Naukri is full of Bimal Roy’s expert little touches as he perfectly captures the desperation of the Indian youth wanting to work and earn a respectable livelihood for their families and themselves. In a memorable sequence (albeit inspired from The Good Earth (1937)), Rattan, on finding out that a man has committed suicide and overhearing that he worked in a particular office, goes running over there as if his life depended on it because he now believes a vacancy is there…only to be told that the man killed himself because he was fired…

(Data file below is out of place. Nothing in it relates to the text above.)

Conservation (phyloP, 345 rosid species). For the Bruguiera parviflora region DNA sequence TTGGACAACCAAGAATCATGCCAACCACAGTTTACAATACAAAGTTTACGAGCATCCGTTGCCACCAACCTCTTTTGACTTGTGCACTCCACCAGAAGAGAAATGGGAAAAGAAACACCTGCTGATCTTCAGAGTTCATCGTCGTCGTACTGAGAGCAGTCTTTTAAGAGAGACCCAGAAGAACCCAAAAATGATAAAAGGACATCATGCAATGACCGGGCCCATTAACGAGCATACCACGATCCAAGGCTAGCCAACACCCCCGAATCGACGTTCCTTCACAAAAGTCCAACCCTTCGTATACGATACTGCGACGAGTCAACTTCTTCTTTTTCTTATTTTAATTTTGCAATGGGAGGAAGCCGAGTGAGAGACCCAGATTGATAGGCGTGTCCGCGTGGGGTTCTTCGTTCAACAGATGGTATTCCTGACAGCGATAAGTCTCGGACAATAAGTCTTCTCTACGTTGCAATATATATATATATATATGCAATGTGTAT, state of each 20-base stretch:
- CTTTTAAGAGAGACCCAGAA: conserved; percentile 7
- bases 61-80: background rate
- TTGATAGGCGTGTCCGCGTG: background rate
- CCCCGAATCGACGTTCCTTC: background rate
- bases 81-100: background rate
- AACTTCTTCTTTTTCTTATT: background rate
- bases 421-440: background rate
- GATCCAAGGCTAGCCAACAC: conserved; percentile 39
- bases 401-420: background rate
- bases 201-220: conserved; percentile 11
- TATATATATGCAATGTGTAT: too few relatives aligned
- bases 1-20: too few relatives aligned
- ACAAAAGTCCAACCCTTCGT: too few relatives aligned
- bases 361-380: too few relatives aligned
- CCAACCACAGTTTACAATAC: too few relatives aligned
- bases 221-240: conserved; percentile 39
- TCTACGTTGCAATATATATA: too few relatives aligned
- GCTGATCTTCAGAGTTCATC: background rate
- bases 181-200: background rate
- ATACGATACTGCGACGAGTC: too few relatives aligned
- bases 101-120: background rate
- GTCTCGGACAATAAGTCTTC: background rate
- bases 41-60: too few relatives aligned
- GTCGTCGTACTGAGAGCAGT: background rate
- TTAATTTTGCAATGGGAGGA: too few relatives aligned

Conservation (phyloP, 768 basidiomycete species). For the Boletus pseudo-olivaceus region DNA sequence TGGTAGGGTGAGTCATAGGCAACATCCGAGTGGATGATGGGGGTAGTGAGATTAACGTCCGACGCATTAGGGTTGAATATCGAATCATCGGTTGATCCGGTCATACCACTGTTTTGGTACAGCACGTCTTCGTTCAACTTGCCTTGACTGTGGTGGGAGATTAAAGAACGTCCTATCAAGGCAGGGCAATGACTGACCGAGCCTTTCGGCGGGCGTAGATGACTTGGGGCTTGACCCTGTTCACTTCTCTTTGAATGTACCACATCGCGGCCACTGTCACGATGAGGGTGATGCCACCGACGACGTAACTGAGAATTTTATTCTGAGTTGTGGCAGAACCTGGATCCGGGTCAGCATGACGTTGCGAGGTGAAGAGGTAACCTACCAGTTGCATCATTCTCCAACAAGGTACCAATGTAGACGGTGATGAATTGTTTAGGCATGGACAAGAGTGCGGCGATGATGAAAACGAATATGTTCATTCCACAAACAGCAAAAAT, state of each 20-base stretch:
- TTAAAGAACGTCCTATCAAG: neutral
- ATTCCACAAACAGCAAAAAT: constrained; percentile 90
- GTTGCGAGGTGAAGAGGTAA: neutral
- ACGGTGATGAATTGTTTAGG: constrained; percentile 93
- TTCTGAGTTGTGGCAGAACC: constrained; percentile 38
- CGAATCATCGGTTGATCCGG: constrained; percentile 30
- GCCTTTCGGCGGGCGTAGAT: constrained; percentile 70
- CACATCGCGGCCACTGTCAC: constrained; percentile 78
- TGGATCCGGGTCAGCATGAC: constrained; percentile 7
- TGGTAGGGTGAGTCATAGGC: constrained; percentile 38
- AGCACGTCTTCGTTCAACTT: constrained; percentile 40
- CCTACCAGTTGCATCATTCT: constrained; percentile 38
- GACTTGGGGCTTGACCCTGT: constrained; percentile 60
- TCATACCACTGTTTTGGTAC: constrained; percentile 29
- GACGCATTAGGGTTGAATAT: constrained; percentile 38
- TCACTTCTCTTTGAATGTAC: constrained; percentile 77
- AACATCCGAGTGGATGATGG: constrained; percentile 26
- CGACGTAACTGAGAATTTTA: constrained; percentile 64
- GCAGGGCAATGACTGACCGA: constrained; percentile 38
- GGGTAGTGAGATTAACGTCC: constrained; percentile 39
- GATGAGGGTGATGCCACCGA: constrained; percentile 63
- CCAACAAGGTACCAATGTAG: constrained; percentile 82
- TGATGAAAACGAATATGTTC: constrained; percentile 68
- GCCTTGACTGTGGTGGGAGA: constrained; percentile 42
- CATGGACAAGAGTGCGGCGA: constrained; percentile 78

Bimal Roy was a master of the use of irony in his films. In Do Bigha Zamin, Shambu stands outside his land and is not allowed to take even mud from there, in Bandini, when everything was going wrong he cut to images of the sentry saying Sab Theek Hai. Similarly in Naukri, you cannot help but cry silently with Rattan when he receives the news of his sister’s death along with a letter from a sanitarium telling him there is a vacancy and she can now be admitted there. And as Bimal Roy was a realistic filmmaker whose films mirror the very images of life even as he tackled social issues close to his heart, his stories by and large stuck to realistic endings. In Do Bigha Zamin, Shambhu is unable to retrieve his land, In Bandini, Kalyani chooses a life of hardship with Bikas Babu rather then with the doctor. Similarly, Naukri too ends with Seema and Rattan deciding to face life together rather than a all is well kind of happy ending. What life has in store for them – is left to the viewer’s imagination.